Non-Fungible Tokens Or NFTs

To understand Non-Fungible Tokens, we need to understand what “Fungible” means.


Fungible means interchangeable. If you have one Fungible Token, it can be exchanged for another Fungible Token because both have the same value.


For example, the cryptocurrency USDT is a Fungible Token. We don’t normally call it “Fungible Token”, just “token”, but technically “Fungible Token” is the correct term for it.


This is because one USDT token can be exchanged for another USDT token as their values are exactly the same, and they are of exactly the same code (with another piece of data differentiating one USDT from another — almost like a serial number of normal bills).

Therefore, Non-Fungible Tokens or NFTS are tokens that cannot be exchanged for each other because:


1. They each have different values; and/or


2. They are not exactly the same.


You’ve learned in “Lesson #8: Tokens & More Tokens” that you can create tokens for any asset or thing using smart contracts on a blockchain.


Because of the nature of the blockchain, tokens provide IMMUTABLE PROOF (proof that cannot be tampered with) of the following:


1. Origin


  • Where something is sourced from, ie. a bottle of wine from a certain vineyard in France.

2. Originality


  • This refers to something unique, of original thought and expression and not copied from something else, like an original play, musical, or a piece of art.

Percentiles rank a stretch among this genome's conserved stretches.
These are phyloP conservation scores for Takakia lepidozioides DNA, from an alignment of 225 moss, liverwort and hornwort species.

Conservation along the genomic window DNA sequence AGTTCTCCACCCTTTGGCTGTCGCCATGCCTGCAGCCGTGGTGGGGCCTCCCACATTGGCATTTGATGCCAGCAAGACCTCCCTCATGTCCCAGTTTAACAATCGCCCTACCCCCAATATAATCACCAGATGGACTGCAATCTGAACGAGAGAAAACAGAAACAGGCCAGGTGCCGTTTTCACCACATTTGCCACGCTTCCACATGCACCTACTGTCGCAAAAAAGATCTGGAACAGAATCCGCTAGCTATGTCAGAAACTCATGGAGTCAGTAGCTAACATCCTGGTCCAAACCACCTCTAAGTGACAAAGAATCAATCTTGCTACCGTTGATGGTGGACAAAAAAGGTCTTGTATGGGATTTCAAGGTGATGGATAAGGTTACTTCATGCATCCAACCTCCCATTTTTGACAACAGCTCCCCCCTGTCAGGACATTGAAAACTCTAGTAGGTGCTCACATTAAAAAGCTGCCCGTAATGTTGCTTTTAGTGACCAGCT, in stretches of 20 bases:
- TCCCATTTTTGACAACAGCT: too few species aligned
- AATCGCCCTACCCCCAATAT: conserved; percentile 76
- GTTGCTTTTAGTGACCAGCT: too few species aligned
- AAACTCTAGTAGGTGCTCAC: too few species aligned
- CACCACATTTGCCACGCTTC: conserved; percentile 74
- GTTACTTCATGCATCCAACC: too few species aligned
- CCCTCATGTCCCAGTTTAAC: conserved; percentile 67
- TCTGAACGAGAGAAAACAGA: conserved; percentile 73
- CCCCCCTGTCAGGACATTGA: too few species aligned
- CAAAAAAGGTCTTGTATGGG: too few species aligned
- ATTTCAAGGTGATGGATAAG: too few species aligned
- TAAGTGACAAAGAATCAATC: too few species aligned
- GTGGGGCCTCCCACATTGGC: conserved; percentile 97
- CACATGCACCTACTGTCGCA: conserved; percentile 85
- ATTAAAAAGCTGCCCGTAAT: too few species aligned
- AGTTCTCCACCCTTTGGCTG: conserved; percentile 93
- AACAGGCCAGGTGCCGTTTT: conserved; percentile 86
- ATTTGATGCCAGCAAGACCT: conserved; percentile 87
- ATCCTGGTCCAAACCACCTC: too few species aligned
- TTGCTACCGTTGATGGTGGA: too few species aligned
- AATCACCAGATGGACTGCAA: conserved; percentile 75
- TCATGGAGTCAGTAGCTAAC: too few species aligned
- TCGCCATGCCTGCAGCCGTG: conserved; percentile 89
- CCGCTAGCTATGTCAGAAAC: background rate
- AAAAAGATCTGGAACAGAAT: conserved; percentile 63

3. Authenticity


  • This is the genuineness, truthfulness or accuracy of something in the absence of falsehood or deception, like a piece of art.


4. Ownership


  • Who has the legal right to possess or control the asset or thing.


5. Provenance


  • Who has owned the asset or something in the past, when they were transferred and who owns it now, ie the asset’s history of possession, custody and transfer.


You can see that tokens representing the above cannot be exchanged for another token as they’re not of the same value.


For example, if I have a token representing ownership of a piece of art called the “Mona Lisa” by Leonardo da Vinci, this token cannot be exchanged for another token representing ownership of another piece of art called “The Starry Night” by Vincent van Gogh.





Because the Mona Lisa is worth USD900 million, while The Starry Night is worth USD100 million.


Not only that, the Mona Lisa looks totally different from The Starry Night in all ways you can imagine.


But what about the “Earlier Mona Lisa”?


Leonardo da Vinci is thought to have painted another Mona Lisa about a decade before the famous Mona Lisa.


Here’s how they look like side by side:



With pieces of art, even if the SAME artist painted 2 versions of a painting, each painting is still Non-Fungible.


They cannot be exchanged for another, because each painting is UNIQUE even if they look alike, and even if the same artist painted them.


They differ in the colours used, their brushstrokes, their background, the paint used, the canvas used, when they were painted, where they were painted, and more.


And of course, they differ in value.


The Earlier Mona Lisa is not worth the same as the Mona Lisa, even though there is no independent confirmation as to what the former is worth.


As such, tokens representing pieces of art, documents, properties and others that are not currencies, are Non-Fungible Tokens.